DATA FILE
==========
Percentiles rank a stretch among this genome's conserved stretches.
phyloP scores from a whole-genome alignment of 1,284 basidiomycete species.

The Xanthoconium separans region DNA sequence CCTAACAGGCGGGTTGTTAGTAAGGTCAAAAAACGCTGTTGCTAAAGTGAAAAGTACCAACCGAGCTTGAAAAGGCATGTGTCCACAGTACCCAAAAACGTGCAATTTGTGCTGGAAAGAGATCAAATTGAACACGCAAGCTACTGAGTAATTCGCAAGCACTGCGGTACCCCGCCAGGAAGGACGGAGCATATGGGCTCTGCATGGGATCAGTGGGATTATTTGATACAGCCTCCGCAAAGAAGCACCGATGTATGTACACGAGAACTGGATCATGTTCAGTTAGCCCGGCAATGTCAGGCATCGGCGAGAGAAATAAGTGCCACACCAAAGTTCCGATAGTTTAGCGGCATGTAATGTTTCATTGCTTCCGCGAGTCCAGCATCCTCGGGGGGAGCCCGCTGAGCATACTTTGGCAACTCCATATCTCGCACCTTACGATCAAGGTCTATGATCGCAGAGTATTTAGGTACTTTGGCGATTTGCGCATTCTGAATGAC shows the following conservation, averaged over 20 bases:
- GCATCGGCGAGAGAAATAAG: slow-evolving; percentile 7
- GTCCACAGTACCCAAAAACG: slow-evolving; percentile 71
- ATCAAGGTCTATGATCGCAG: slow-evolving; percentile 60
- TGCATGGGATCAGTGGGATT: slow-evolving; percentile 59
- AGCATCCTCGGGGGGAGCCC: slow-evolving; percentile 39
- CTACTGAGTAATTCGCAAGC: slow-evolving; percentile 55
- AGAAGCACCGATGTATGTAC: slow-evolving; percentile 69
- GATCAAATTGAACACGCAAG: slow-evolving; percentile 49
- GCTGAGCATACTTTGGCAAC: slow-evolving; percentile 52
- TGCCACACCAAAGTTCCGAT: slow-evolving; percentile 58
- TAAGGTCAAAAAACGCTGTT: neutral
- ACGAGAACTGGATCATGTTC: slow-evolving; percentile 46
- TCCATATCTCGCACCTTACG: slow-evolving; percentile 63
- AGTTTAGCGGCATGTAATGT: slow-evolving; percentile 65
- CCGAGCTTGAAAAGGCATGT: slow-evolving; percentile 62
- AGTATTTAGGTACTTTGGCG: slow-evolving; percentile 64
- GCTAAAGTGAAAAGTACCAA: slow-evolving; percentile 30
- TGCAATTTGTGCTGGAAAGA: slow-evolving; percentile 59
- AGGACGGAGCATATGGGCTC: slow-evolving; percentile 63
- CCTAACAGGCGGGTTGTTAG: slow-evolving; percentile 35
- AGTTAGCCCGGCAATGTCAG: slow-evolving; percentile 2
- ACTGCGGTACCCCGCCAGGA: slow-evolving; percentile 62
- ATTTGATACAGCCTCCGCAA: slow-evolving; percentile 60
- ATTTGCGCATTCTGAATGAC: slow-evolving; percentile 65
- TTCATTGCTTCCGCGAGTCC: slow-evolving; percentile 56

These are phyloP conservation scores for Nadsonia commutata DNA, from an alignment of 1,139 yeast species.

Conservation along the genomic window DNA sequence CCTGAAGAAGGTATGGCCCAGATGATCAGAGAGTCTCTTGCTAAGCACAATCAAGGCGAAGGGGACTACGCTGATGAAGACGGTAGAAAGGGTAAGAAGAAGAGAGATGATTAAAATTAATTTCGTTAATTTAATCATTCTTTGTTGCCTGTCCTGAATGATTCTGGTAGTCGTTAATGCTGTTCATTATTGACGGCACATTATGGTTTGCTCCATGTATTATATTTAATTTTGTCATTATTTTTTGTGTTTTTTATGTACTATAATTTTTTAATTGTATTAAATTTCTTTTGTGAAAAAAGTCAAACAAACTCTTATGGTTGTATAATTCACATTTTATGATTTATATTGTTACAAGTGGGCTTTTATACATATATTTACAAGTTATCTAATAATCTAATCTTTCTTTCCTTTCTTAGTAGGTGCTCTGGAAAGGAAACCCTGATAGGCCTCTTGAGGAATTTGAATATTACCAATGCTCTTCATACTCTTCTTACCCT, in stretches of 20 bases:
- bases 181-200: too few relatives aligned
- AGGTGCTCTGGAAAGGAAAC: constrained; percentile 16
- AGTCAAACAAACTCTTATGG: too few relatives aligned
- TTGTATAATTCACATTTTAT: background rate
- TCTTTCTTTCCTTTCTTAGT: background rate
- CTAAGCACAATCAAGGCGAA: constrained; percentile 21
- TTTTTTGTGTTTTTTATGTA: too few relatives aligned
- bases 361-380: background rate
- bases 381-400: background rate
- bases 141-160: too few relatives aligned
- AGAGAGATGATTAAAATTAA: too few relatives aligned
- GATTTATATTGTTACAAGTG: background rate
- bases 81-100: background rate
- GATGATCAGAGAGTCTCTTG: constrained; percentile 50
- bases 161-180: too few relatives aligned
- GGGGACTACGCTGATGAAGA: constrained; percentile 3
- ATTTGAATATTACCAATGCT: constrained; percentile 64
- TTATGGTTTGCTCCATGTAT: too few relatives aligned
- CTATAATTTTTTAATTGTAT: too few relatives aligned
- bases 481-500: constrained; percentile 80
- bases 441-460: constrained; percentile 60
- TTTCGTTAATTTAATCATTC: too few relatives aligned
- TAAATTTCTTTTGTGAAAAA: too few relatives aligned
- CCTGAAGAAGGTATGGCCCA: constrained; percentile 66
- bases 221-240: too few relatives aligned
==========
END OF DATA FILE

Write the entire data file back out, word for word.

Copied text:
Percentiles rank a stretch among this genome's conserved stretches.
phyloP scores from a whole-genome alignment of 1,284 basidiomycete species.

The Xanthoconium separans region DNA sequence CCTAACAGGCGGGTTGTTAGTAAGGTCAAAAAACGCTGTTGCTAAAGTGAAAAGTACCAACCGAGCTTGAAAAGGCATGTGTCCACAGTACCCAAAAACGTGCAATTTGTGCTGGAAAGAGATCAAATTGAACACGCAAGCTACTGAGTAATTCGCAAGCACTGCGGTACCCCGCCAGGAAGGACGGAGCATATGGGCTCTGCATGGGATCAGTGGGATTATTTGATACAGCCTCCGCAAAGAAGCACCGATGTATGTACACGAGAACTGGATCATGTTCAGTTAGCCCGGCAATGTCAGGCATCGGCGAGAGAAATAAGTGCCACACCAAAGTTCCGATAGTTTAGCGGCATGTAATGTTTCATTGCTTCCGCGAGTCCAGCATCCTCGGGGGGAGCCCGCTGAGCATACTTTGGCAACTCCATATCTCGCACCTTACGATCAAGGTCTATGATCGCAGAGTATTTAGGTACTTTGGCGATTTGCGCATTCTGAATGAC shows the following conservation, averaged over 20 bases:
- GCATCGGCGAGAGAAATAAG: slow-evolving; percentile 7
- GTCCACAGTACCCAAAAACG: slow-evolving; percentile 71
- ATCAAGGTCTATGATCGCAG: slow-evolving; percentile 60
- TGCATGGGATCAGTGGGATT: slow-evolving; percentile 59
- AGCATCCTCGGGGGGAGCCC: slow-evolving; percentile 39
- CTACTGAGTAATTCGCAAGC: slow-evolving; percentile 55
- AGAAGCACCGATGTATGTAC: slow-evolving; percentile 69
- GATCAAATTGAACACGCAAG: slow-evolving; percentile 49
- GCTGAGCATACTTTGGCAAC: slow-evolving; percentile 52
- TGCCACACCAAAGTTCCGAT: slow-evolving; percentile 58
- TAAGGTCAAAAAACGCTGTT: neutral
- ACGAGAACTGGATCATGTTC: slow-evolving; percentile 46
- TCCATATCTCGCACCTTACG: slow-evolving; percentile 63
- AGTTTAGCGGCATGTAATGT: slow-evolving; percentile 65
- CCGAGCTTGAAAAGGCATGT: slow-evolving; percentile 62
- AGTATTTAGGTACTTTGGCG: slow-evolving; percentile 64
- GCTAAAGTGAAAAGTACCAA: slow-evolving; percentile 30
- TGCAATTTGTGCTGGAAAGA: slow-evolving; percentile 59
- AGGACGGAGCATATGGGCTC: slow-evolving; percentile 63
- CCTAACAGGCGGGTTGTTAG: slow-evolving; percentile 35
- AGTTAGCCCGGCAATGTCAG: slow-evolving; percentile 2
- ACTGCGGTACCCCGCCAGGA: slow-evolving; percentile 62
- ATTTGATACAGCCTCCGCAA: slow-evolving; percentile 60
- ATTTGCGCATTCTGAATGAC: slow-evolving; percentile 65
- TTCATTGCTTCCGCGAGTCC: slow-evolving; percentile 56

These are phyloP conservation scores for Nadsonia commutata DNA, from an alignment of 1,139 yeast species.

Conservation along the genomic window DNA sequence CCTGAAGAAGGTATGGCCCAGATGATCAGAGAGTCTCTTGCTAAGCACAATCAAGGCGAAGGGGACTACGCTGATGAAGACGGTAGAAAGGGTAAGAAGAAGAGAGATGATTAAAATTAATTTCGTTAATTTAATCATTCTTTGTTGCCTGTCCTGAATGATTCTGGTAGTCGTTAATGCTGTTCATTATTGACGGCACATTATGGTTTGCTCCATGTATTATATTTAATTTTGTCATTATTTTTTGTGTTTTTTATGTACTATAATTTTTTAATTGTATTAAATTTCTTTTGTGAAAAAAGTCAAACAAACTCTTATGGTTGTATAATTCACATTTTATGATTTATATTGTTACAAGTGGGCTTTTATACATATATTTACAAGTTATCTAATAATCTAATCTTTCTTTCCTTTCTTAGTAGGTGCTCTGGAAAGGAAACCCTGATAGGCCTCTTGAGGAATTTGAATATTACCAATGCTCTTCATACTCTTCTTACCCT, in stretches of 20 bases:
- bases 181-200: too few relatives aligned
- AGGTGCTCTGGAAAGGAAAC: constrained; percentile 16
- AGTCAAACAAACTCTTATGG: too few relatives aligned
- TTGTATAATTCACATTTTAT: background rate
- TCTTTCTTTCCTTTCTTAGT: background rate
- CTAAGCACAATCAAGGCGAA: constrained; percentile 21
- TTTTTTGTGTTTTTTATGTA: too few relatives aligned
- bases 361-380: background rate
- bases 381-400: background rate
- bases 141-160: too few relatives aligned
- AGAGAGATGATTAAAATTAA: too few relatives aligned
- GATTTATATTGTTACAAGTG: background rate
- bases 81-100: background rate
- GATGATCAGAGAGTCTCTTG: constrained; percentile 50
- bases 161-180: too few relatives aligned
- GGGGACTACGCTGATGAAGA: constrained; percentile 3
- ATTTGAATATTACCAATGCT: constrained; percentile 64
- TTATGGTTTGCTCCATGTAT: too few relatives aligned
- CTATAATTTTTTAATTGTAT: too few relatives aligned
- bases 481-500: constrained; percentile 80
- bases 441-460: constrained; percentile 60
- TTTCGTTAATTTAATCATTC: too few relatives aligned
- TAAATTTCTTTTGTGAAAAA: too few relatives aligned
- CCTGAAGAAGGTATGGCCCA: constrained; percentile 66
- bases 221-240: too few relatives aligned